We followed the road out of Carlton. After about half a mile we turned left and walked uphill through the tiny linear village of Melmerby. By the time we reached the iron barred cattle grid that separates the village from the moor it was raining steadily. Rivulets of brown water were flowing rapidly along both sides of the road, where the tarmac meets with the verges. Once we had filed though the kissing gate, and no longer sheltered by the buildings we were immediately exposed to the full force of the wind. The orange cagoule that I had borrowed from Richard, which was several sizes too large for me, began to inflate and billow outwards. I fumbled with the drawstrings at the bottom in an attempt to make it fit more snugly. By now the cords were wet and I found that I couldn't unfasten the knot I had previously tied.

The moor was bisected by a thin ribbon of road whose undulating course sympathetically mirrored the contours of the landscape, right down to the tiniest bump. We soon parted company from it and began traipsing through wet heather that was over two feet deep in places and very quickly soaked the legs of my jeans almost to the knee. The springy branches bending under the soles of my boots provided an uneven surface upon which to walk. While Richard strode on confidently ahead, sporting a brazen air of familiarity with his surroundings, I lurched along behind with the elephantine grace of a man who is attempting to gain a steady footing on a trampoline. In the back of my mind there lingered a nagging suspicion; that it was only my continuous unbalanced momentum that was keeping me upright and I would need to locate solid ground before I could bring myself to a safe halt.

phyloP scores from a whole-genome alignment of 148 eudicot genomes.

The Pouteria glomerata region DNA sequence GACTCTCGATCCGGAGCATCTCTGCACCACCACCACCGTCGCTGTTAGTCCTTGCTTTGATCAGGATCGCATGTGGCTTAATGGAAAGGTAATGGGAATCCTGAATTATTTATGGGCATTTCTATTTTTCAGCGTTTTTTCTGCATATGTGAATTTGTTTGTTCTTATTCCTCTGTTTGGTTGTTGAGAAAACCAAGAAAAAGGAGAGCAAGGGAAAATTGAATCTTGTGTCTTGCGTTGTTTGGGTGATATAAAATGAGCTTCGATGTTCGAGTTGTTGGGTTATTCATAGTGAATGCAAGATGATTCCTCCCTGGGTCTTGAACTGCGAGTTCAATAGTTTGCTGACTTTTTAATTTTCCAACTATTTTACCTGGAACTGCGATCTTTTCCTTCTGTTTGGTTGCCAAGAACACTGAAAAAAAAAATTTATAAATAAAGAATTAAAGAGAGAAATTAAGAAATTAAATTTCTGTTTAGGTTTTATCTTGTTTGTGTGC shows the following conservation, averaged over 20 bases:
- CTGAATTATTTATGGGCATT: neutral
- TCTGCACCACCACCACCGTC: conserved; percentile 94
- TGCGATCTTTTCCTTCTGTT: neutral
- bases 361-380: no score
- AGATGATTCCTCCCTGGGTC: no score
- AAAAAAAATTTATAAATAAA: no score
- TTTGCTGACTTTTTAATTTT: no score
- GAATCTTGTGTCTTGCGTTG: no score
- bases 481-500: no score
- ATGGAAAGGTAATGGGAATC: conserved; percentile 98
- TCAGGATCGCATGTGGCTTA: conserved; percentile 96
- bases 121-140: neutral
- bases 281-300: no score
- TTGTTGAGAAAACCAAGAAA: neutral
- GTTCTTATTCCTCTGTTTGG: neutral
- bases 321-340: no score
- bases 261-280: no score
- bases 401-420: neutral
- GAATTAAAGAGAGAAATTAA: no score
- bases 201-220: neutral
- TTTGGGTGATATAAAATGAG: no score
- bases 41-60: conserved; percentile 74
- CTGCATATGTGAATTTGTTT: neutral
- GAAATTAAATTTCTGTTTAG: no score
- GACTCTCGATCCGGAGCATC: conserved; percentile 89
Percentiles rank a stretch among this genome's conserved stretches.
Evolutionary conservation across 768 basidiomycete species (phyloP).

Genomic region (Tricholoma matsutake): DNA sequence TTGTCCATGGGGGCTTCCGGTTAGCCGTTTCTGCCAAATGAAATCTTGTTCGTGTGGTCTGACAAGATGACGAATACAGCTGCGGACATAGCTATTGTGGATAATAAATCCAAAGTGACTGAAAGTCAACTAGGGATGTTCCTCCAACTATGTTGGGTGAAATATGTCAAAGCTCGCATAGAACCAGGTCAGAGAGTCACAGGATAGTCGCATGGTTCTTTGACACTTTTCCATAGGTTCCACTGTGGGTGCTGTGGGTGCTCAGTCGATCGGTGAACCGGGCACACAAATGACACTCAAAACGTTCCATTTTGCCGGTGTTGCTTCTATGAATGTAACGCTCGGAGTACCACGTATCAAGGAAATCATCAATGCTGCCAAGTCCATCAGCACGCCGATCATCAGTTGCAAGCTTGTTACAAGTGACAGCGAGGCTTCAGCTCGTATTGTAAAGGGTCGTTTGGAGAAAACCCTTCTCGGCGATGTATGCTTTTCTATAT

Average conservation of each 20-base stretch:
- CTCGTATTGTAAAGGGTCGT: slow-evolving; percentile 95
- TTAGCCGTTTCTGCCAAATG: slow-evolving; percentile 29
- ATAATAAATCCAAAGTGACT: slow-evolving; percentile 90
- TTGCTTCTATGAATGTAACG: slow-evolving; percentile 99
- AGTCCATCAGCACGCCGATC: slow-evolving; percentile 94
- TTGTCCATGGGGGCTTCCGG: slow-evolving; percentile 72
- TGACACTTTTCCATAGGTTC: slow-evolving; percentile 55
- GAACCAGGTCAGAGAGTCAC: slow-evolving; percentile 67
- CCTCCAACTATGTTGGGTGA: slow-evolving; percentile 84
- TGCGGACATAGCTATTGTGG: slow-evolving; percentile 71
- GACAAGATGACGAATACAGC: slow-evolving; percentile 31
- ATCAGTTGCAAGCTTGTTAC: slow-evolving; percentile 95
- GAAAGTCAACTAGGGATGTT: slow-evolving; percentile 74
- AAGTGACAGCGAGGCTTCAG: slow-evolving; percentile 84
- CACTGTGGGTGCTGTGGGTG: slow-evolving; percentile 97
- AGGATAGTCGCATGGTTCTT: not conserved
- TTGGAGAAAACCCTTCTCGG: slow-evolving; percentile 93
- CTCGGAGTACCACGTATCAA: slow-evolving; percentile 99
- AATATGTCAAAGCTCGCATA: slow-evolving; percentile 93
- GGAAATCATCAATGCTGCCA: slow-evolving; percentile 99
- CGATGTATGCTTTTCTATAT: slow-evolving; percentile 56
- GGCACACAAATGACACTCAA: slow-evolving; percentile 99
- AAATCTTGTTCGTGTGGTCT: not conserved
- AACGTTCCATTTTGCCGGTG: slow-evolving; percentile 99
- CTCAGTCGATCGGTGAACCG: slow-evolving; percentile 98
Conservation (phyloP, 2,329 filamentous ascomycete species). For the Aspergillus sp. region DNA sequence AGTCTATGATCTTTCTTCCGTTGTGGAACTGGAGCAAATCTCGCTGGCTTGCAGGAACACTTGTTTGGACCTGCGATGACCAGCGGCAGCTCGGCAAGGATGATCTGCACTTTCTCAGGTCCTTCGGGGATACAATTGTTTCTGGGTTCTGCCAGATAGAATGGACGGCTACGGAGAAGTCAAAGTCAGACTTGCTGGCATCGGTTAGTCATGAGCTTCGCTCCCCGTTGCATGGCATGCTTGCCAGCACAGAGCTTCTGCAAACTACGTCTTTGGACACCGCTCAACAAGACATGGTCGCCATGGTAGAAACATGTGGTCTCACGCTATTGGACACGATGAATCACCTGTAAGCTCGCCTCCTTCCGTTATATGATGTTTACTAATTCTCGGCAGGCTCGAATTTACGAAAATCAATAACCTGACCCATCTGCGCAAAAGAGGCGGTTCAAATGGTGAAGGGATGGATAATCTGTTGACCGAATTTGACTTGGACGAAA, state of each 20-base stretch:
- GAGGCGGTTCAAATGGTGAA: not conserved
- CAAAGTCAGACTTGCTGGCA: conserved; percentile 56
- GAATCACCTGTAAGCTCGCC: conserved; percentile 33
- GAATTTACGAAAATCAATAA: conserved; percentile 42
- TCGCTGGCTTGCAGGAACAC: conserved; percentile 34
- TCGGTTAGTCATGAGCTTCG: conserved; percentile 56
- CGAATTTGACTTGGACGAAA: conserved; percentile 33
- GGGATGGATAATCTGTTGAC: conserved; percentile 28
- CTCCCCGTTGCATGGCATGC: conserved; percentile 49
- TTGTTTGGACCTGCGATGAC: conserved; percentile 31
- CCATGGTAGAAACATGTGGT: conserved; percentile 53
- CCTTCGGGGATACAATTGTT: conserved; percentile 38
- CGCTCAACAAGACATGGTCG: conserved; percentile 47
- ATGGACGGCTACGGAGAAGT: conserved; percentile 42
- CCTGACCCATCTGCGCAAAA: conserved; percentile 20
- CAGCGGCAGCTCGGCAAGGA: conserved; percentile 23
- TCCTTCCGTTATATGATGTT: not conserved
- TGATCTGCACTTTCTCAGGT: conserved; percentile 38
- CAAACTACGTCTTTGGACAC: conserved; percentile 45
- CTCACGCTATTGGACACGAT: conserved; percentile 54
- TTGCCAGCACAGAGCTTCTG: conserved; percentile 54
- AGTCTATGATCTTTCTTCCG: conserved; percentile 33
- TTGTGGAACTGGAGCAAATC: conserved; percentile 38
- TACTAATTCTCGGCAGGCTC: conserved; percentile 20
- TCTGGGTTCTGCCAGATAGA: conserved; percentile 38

The landscape was threaded with narrow streams of peat-stained water that were hidden from sight beneath the scrub. These flowed downhill through natural fissures in the turf and eventually converged into a broader channel. This, in turn, passed through a purification station, the size of a small shed, that provided Melmerby with clean drinking water. Occasionally, while in the vicinity of one these hidden streams, my foot would breach the tangle of heather and make contact with the saturated ground underneath. Instead of sinking into mud, the sole of my boot would press down on a dense, sponge-like matting of grass and moss, releasing some of the trapped water in the form of a small cloudy puddle that would disappear the moment I raised my leg.